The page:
The wide string API uses the same ``struct sc_regex``. However, compilation,
execution, and access to captures must all be done via functions specific to
this API. It is safe to use :c:func:`sc_regex_num_captures()` for the wide
string API, as well as :c:func:`sc_regex_free()`.

.. doxygenfunction:: sc_regex_wcompile
.. doxygenfunction:: sc_regex_wcompile2
.. doxygenfunction:: sc_regex_wexec
.. doxygenfunction:: sc_regex_get_wcapture
.. doxygenfunction:: sc_regex_get_wcaptures
.. doxygenfunction:: sc_regex_wcaptures_free

Bytecode API
^^^^^^^^^^^^

The bytecode API is documented, but is explicitly considered **unstable**. It is
interesting for exploration and testing, but it is not intended as a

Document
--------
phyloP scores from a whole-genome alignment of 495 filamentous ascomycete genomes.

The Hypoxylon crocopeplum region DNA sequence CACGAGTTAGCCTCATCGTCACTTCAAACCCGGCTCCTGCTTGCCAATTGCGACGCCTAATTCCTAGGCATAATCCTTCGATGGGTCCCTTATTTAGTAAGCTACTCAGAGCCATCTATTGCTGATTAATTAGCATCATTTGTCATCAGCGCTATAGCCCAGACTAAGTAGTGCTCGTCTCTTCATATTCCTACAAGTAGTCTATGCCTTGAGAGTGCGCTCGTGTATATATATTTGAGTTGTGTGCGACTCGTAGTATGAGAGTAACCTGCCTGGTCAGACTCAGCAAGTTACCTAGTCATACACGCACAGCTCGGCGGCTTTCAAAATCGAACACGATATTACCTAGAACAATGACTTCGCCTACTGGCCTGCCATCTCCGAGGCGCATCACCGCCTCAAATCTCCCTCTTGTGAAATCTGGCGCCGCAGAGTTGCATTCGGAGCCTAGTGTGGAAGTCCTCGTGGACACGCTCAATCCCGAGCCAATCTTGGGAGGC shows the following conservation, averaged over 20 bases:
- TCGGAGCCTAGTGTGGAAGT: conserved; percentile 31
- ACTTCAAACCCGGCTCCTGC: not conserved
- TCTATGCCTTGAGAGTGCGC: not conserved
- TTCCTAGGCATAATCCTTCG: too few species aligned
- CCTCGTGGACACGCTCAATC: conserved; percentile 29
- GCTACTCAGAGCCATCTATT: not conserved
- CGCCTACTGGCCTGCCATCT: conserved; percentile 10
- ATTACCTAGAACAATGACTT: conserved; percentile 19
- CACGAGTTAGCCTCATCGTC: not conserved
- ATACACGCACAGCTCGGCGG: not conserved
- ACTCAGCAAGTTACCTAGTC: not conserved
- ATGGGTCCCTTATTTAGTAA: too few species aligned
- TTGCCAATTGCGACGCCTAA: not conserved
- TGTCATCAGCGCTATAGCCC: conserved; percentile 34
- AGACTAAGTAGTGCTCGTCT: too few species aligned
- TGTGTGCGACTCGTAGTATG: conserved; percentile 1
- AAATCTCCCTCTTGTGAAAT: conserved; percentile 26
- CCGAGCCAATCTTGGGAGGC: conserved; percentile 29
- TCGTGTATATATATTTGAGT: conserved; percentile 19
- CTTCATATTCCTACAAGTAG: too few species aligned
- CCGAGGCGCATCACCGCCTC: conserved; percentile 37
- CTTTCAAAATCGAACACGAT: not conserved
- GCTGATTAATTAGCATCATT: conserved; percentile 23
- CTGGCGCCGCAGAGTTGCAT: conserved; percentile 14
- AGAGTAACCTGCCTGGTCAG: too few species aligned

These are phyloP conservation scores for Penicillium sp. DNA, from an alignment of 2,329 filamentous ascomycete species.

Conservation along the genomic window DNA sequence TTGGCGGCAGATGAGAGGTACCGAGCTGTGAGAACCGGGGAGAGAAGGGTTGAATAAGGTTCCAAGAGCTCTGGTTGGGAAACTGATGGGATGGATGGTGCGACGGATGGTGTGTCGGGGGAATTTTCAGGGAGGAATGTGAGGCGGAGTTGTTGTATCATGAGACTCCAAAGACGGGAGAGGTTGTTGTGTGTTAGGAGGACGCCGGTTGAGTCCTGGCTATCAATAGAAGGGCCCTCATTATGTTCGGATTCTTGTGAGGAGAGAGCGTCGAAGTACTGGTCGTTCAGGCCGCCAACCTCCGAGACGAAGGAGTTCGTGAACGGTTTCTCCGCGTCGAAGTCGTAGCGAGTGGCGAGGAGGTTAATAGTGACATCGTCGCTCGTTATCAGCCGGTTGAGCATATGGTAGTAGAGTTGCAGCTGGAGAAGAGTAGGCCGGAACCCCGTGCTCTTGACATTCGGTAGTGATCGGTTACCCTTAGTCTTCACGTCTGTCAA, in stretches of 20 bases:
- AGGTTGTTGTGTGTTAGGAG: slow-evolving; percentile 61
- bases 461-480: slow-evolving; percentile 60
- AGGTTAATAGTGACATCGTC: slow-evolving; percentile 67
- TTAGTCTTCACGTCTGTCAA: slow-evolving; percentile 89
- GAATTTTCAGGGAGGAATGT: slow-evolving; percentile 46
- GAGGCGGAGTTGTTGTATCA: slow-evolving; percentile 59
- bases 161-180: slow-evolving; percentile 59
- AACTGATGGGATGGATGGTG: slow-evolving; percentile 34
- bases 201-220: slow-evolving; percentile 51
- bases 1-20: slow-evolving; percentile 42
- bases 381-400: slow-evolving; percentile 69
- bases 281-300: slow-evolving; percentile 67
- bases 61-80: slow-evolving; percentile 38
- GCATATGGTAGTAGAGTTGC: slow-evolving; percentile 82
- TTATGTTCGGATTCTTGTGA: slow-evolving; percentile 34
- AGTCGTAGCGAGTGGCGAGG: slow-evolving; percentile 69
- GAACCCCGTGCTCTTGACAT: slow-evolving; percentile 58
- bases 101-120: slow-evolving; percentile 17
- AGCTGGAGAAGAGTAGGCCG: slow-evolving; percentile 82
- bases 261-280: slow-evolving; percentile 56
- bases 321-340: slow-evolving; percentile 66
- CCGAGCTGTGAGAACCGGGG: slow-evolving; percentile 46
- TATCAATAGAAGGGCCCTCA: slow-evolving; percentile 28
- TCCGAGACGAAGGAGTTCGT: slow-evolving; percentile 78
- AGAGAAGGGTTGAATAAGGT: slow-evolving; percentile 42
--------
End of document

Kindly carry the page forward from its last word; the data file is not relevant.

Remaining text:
production-ready API. The bytecode API allows you to peer into the
"instructions" of the regex engine to understand the implementation, or even
write your own bytecode and then run them. Here be dragons.

.. doxygenfunction:: sc_regex_read
.. doxygenfunction:: sc_regex_fread
.. doxygenfunction:: sc_regex_write

M doc/conf.py.in => doc/conf.py.in +1 -0
@@ 87,6 87,7 @@ pygments_style = None

# default domain
primary_domain = 'c'
highlight_language = 'c'

# -- Options for HTML output -------------------------------------------------


M doc/index.rst => doc/index.rst +45 -5
@@ 1,14 1,54 @@
Welcome to sc-template documentation!
=====================================
Welcome to sc-regex documentation!
==================================

.. toctree::
   :maxdepth: 2
   :caption: Contents:

sc-template
-----------
   api

You should use this as a starting point for your documentation.
sc-regex